Parrish argues that United States v. Jackson, 390 U.S. 570, 88 S. Ct. 1209, 20 L. Ed. 2d 138 (1968), supports his argument that waiver of the federal constitutional right to a jury trial, when induced by the prosecution's pledge not to pursue the death penalty, violates due process. We do not agree. In Jackson, the Court examined the Federal Kidnaping Act, which provided for the death penalty only after a jury trial. 390 U.S. at 571, 88 S. Ct. at 1210. Under that provision, a defendant who waived a jury trial was assured that he would not be executed. Id. at 582, 88 S. Ct. at 1216. The Court held that the inevitable effect of the provision was to excessively deter the exercise of the Sixth Amendment right to demand a jury trial, and found the capital punishment provision of the Act unconstitutional. Id.
The Court explicitly limited Jackson two years later in Brady v. United States, 397 U.S. 742, 90 S. Ct. 1463, 25 L. Ed. 2d 747 (1970):
"We decline to hold, however, that a guilty plea is compelled and invalid under the Fifth Amendment whenever motivated by the defendant's desire to accept the certainty or probability of a lesser penalty rather than face a wider range of possibilities extending from acquittal to conviction and a higher penalty authorized by law for the crime charged."
Id. at 751, 90 S. Ct. at 1470. Although Brady involved a plea of guilty rather than a waiver of right to a jury trial, the Court noted that a guilty plea involves the waiver of the right to a jury trial as well as the waiver of the right not to incriminate oneself. Id. at 748, 90 S. Ct. at 1469. The Court explicitly held that "a plea of guilty is not invalid merely because entered to avoid the possibility of a death penalty." Id. at 755, 90 S. Ct. at 1472. Indeed, the Court made clear in North Carolina v. Alford that "Jackson established no new test for determining the validity of guilty pleas. The standard was and remains whether the plea represents a voluntary and intelligent choice among the alternative courses of action open to the defendant." 400 U.S. 25, 31, 91 S. Ct. 160, 164, 27 L. Ed. 2d 162 (1970).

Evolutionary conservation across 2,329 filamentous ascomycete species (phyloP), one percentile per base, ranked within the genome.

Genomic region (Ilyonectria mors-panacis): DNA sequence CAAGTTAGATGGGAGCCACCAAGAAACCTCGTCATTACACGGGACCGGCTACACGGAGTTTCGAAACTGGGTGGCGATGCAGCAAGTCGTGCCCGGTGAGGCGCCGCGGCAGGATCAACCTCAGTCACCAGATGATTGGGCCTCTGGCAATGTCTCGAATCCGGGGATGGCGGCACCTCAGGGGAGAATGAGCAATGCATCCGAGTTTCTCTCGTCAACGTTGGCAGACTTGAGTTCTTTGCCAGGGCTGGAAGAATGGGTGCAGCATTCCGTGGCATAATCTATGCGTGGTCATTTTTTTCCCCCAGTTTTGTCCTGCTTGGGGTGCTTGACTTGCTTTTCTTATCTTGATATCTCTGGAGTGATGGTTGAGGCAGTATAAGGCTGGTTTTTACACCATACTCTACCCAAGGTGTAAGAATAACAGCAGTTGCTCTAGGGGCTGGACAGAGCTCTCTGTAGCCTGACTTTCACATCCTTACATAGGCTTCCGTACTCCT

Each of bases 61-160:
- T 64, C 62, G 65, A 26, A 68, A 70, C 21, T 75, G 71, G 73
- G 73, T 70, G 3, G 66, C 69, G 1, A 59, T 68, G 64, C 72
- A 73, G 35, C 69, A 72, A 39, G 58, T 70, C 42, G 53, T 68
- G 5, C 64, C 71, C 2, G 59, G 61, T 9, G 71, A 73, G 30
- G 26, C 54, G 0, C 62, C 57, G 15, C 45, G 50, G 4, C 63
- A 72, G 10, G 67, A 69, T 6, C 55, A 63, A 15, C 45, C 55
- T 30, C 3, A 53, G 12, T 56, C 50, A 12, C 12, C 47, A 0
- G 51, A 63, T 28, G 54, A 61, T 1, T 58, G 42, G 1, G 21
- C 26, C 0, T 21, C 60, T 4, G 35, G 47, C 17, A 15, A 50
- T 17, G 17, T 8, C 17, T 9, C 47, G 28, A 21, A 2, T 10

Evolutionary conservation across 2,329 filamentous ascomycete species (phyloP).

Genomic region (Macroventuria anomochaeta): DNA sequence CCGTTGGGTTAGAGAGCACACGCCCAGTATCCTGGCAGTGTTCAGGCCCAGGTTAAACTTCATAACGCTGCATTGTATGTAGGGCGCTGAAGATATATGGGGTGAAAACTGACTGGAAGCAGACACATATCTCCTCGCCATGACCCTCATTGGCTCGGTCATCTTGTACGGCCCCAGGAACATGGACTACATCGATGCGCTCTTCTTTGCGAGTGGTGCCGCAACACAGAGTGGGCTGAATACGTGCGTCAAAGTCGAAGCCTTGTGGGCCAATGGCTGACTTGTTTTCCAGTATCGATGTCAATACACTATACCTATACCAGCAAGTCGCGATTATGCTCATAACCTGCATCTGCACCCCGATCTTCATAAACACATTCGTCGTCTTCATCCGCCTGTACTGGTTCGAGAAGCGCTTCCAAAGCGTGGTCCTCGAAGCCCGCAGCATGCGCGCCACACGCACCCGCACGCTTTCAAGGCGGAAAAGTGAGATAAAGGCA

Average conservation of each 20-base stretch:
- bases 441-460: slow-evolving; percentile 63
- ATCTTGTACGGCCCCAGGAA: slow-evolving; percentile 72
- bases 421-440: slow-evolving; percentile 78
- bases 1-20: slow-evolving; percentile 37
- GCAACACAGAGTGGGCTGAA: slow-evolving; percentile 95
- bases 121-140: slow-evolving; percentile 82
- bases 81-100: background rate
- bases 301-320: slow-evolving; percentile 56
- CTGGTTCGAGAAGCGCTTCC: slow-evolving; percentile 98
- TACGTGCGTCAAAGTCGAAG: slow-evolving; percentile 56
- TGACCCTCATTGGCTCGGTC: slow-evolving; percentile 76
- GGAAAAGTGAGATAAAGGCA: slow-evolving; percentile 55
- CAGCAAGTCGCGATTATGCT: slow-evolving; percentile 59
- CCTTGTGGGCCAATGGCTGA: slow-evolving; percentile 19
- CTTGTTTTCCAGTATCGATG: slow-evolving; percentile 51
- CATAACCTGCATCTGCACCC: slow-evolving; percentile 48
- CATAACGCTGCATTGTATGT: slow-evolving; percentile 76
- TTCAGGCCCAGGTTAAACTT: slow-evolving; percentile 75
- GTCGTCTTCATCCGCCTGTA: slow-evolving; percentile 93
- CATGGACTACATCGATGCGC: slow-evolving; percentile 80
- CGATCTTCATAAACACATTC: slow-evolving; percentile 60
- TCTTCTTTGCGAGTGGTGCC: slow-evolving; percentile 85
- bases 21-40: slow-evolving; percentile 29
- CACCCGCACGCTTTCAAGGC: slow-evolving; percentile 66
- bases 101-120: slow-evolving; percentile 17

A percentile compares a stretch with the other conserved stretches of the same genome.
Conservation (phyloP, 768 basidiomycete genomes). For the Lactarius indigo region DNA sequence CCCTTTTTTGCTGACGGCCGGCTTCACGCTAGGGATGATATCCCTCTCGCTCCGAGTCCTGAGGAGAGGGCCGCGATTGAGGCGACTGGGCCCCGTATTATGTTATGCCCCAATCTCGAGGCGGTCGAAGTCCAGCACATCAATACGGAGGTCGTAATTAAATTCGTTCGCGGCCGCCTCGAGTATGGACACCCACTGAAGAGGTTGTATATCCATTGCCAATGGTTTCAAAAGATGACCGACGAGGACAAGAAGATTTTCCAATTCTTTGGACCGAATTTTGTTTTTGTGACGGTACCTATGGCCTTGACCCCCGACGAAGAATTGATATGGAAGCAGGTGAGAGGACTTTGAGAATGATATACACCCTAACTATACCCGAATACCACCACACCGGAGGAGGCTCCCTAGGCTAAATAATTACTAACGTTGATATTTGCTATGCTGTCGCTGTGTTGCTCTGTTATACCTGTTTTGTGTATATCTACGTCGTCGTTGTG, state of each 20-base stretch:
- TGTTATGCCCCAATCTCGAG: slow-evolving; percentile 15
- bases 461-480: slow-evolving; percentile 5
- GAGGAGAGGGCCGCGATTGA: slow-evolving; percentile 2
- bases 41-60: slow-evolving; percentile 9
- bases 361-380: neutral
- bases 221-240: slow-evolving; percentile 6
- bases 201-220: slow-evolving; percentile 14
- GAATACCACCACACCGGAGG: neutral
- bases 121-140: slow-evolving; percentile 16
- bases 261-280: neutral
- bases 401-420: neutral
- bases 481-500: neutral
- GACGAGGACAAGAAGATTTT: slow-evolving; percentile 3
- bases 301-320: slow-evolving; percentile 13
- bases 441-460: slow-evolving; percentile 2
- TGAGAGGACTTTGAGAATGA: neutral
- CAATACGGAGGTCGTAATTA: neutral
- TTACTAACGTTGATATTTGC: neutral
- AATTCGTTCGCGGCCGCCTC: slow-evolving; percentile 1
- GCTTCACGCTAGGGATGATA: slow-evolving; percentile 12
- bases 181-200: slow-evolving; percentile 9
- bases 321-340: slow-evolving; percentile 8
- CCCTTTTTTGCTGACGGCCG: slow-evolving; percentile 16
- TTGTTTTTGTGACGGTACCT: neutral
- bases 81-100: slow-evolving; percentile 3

Here, as in Brady, there is no allegation that the Commonwealth threatened prosecution on a charge not justified by the evidence, nor threatened a more onerous penalty than indicated by the facts for the purpose of obtaining an unfair advantage in negotiating with Parish's counsel. Brady, 397 U.S. at 751 n. 8, 90 S. Ct. at 1470 n. 8. That being the case, counsel was not ineffective for "failing to secure a valid constitutional waiver of a jury trial colloquy, for participating and advising [Parish] in such negotiations, and for allowing the trade-off to even be a factor in the decision to waive or not to waive trial by jury." Pet'r Br. at 12. It follows that we do not deem it ineffective assistance for counsel to have so proceeded. And on direct appeal, counsel assistance does not become ineffective by failing to raise an issue when convincing Supreme Court case law shows it to be without merit. See Moore v. Deputy Comm'rs of SCI Huntingdon, 946 F.2d 236, 245 (3d Cir. 1991) (holding that trial counsel was not ineffective for failure to object to charge that he was justified on basis of evidence).
In sum, the district court followed these standards and denied the petitioner relief. We will affirm.